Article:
These techniques all revolve around a few basic techniques: spherification (making spheres of just about any liquid), intense freezing (‘playing’ with liquid nitrogen!), thickening & gelling (we tasted gelled vanilla which had the shape of a vanilla bean) and foaming.
I’d heard of several of these techniques before and got the chance to play with them that time as well. However, it was really nice to see them being used in such a high quality way. The chefs were able to explain how to use the powders well, however, they didn’t have the knowledge on how the powders came to work. It wasn’t necessary during this workshop, but it gave me some ideas to work on, see keep posted for more posts on this topic!
As you might know, I love bread, especially freshly baked bread. During the demonstration we had an amply supply of jummy bread and butter to eat. Not made with any special ingredients, but honestly, if I would have been served this bread and butter all evening and nothing else, I would have been happy.
After looking and tasting it was time for us to get to work as well! We all made the same dish using several of the techniques we’d seen before. I will highlight some of the techniques we used.
I knew about ‘confit duck’, but in this application we made ‘confit fish’. We cooked fish using the technique of confit, submerging the fish in oil of 80C and leaing it in for 15 minutes or so. It gave a perfectly cooked fish, so tender, it just fell apart.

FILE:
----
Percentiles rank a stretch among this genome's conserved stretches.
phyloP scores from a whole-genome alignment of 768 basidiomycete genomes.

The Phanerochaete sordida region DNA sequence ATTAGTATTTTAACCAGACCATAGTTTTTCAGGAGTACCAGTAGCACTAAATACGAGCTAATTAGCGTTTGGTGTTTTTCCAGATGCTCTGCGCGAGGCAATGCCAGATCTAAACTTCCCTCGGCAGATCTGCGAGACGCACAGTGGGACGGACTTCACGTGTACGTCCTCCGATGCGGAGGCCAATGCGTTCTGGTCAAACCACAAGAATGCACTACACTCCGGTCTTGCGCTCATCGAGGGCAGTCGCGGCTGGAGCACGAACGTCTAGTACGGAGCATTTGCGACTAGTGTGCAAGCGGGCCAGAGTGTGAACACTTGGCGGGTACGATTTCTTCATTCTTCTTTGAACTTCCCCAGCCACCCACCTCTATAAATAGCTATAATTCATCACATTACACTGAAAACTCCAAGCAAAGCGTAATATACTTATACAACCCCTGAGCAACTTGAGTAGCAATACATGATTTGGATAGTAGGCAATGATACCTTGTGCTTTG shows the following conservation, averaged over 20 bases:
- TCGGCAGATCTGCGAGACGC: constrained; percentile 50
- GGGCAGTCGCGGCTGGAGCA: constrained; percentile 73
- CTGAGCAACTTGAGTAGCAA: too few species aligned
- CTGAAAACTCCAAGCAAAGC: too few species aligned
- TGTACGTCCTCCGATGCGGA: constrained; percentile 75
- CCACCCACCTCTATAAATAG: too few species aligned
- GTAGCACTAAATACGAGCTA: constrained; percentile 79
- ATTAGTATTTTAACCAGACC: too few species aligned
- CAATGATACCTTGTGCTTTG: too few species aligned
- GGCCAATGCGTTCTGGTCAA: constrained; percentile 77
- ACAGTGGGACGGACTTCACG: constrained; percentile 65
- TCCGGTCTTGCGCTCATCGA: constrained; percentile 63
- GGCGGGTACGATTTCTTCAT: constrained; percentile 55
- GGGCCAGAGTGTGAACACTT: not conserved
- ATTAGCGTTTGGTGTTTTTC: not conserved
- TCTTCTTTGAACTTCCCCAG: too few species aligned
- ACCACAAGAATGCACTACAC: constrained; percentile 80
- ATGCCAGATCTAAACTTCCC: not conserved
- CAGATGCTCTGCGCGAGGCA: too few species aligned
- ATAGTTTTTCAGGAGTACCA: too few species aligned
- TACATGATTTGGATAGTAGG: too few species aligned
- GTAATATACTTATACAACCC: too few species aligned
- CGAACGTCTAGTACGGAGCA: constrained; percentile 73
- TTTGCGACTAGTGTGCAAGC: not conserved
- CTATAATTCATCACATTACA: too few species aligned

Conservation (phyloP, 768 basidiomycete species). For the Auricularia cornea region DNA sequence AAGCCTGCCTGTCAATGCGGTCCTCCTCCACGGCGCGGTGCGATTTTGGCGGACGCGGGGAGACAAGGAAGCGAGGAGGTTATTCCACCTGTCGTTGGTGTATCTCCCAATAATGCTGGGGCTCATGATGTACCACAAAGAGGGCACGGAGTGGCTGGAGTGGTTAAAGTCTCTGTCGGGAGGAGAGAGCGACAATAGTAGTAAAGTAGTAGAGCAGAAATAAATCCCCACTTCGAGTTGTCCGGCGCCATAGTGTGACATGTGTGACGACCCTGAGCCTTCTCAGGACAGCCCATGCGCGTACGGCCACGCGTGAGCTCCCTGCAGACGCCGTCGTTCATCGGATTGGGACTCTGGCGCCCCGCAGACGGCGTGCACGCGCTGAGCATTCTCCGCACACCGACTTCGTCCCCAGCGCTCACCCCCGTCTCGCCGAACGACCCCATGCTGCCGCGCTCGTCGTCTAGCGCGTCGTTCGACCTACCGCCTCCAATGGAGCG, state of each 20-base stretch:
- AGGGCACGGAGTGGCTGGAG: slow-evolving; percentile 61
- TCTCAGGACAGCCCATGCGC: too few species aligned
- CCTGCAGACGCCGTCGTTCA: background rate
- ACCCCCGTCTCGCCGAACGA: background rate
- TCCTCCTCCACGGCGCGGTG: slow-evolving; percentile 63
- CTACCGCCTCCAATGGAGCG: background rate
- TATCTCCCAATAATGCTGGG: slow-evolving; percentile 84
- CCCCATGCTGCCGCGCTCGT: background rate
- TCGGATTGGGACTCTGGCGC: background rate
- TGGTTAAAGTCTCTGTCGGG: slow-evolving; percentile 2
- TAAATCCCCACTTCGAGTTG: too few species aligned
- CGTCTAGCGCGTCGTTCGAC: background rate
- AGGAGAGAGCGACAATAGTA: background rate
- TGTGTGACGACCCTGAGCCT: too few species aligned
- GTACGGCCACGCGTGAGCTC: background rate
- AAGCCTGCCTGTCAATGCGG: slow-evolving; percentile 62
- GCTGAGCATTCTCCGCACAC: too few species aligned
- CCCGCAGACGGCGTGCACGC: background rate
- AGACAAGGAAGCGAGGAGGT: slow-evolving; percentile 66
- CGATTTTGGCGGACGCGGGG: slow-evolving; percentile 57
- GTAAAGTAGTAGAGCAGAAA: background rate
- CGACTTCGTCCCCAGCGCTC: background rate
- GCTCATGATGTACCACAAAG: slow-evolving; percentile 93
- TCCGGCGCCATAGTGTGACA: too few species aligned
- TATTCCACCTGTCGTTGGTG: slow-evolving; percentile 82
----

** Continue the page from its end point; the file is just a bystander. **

Spherification with agar-agar
Of course we got to test the spherification technique as well. This is one of the techniques Ferran Adria as become famous for. We used agar-agar to make little spheres of black garlic.
In order to do this we had to dissolve the agar-agar in pre-made garlic liquid. Once dissolved we could gently drip the liquid into a very cold oil or liquid nitrogen. This caused the agar-agar to set almost immediately, forming little balls.
Liquid nitrogen, foaming and thickening
There were several other techniques we used: we froze a carrot in liquid nitrogen (and shattered it to little pieces), we made a light and airy foam of a liquid using lecithin and we thickened a little bit of stock by mixing in some xanthan gum.
All not amazingly complicated since most of the things were well prepared for us. Nevertheless, it was nice to do for ourselves. Within 45 minutes we were ready to eat!
After our dinner we got a little dessert to end with. An amazingly complicated dessert which looked like an egg in a shell, but of course, it wasn’t.
All in all it was a very entertaining workshop at Librije’s atelier. It was especially great that we got to taste so many products and saw the chefs using several of those techniques.
The only disadvantage for me were the books we got to take home. We were told that we would get all of the recipes in the booklets, but unfortunately, not all recipes were in there and some of the recipes in the booklet hadn’t actually been demonstrated.
All in all, it was a great evening, well organized and with (more than) enough food.
Got interested in the science behind all of these different techniques and products? No worries, I’ll be writing several follow-up posts diving into the details of what I learned this evening.